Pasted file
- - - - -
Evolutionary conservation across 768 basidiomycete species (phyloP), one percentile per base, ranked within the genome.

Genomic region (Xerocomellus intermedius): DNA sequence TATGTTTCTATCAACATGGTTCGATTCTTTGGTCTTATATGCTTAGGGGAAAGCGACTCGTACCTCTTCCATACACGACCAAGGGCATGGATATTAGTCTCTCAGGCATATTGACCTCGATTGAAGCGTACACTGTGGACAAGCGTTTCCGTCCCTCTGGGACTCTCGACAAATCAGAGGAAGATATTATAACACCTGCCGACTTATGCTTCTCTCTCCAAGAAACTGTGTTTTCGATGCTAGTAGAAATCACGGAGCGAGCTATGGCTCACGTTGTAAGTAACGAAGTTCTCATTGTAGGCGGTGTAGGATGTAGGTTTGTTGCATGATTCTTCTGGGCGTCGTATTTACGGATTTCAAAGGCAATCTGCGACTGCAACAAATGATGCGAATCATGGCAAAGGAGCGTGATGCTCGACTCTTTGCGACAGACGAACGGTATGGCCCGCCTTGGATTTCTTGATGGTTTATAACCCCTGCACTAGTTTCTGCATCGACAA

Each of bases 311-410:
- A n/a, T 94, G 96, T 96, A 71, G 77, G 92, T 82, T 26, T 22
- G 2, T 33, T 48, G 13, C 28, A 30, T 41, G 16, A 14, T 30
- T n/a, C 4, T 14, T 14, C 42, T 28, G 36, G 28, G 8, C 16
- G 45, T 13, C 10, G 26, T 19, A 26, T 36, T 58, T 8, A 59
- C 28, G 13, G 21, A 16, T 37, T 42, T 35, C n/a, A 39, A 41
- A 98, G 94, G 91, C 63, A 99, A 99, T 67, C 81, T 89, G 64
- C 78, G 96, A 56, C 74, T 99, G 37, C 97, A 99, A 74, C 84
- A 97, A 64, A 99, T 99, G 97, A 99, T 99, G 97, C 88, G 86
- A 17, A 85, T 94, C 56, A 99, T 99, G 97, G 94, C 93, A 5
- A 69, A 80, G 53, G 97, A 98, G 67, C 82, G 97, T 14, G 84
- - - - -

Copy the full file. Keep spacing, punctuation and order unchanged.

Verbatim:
Evolutionary conservation across 768 basidiomycete species (phyloP), one percentile per base, ranked within the genome.

Genomic region (Xerocomellus intermedius): DNA sequence TATGTTTCTATCAACATGGTTCGATTCTTTGGTCTTATATGCTTAGGGGAAAGCGACTCGTACCTCTTCCATACACGACCAAGGGCATGGATATTAGTCTCTCAGGCATATTGACCTCGATTGAAGCGTACACTGTGGACAAGCGTTTCCGTCCCTCTGGGACTCTCGACAAATCAGAGGAAGATATTATAACACCTGCCGACTTATGCTTCTCTCTCCAAGAAACTGTGTTTTCGATGCTAGTAGAAATCACGGAGCGAGCTATGGCTCACGTTGTAAGTAACGAAGTTCTCATTGTAGGCGGTGTAGGATGTAGGTTTGTTGCATGATTCTTCTGGGCGTCGTATTTACGGATTTCAAAGGCAATCTGCGACTGCAACAAATGATGCGAATCATGGCAAAGGAGCGTGATGCTCGACTCTTTGCGACAGACGAACGGTATGGCCCGCCTTGGATTTCTTGATGGTTTATAACCCCTGCACTAGTTTCTGCATCGACAA

Each of bases 311-410:
- A n/a, T 94, G 96, T 96, A 71, G 77, G 92, T 82, T 26, T 22
- G 2, T 33, T 48, G 13, C 28, A 30, T 41, G 16, A 14, T 30
- T n/a, C 4, T 14, T 14, C 42, T 28, G 36, G 28, G 8, C 16
- G 45, T 13, C 10, G 26, T 19, A 26, T 36, T 58, T 8, A 59
- C 28, G 13, G 21, A 16, T 37, T 42, T 35, C n/a, A 39, A 41
- A 98, G 94, G 91, C 63, A 99, A 99, T 67, C 81, T 89, G 64
- C 78, G 96, A 56, C 74, T 99, G 37, C 97, A 99, A 74, C 84
- A 97, A 64, A 99, T 99, G 97, A 99, T 99, G 97, C 88, G 86
- A 17, A 85, T 94, C 56, A 99, T 99, G 97, G 94, C 93, A 5
- A 69, A 80, G 53, G 97, A 98, G 67, C 82, G 97, T 14, G 84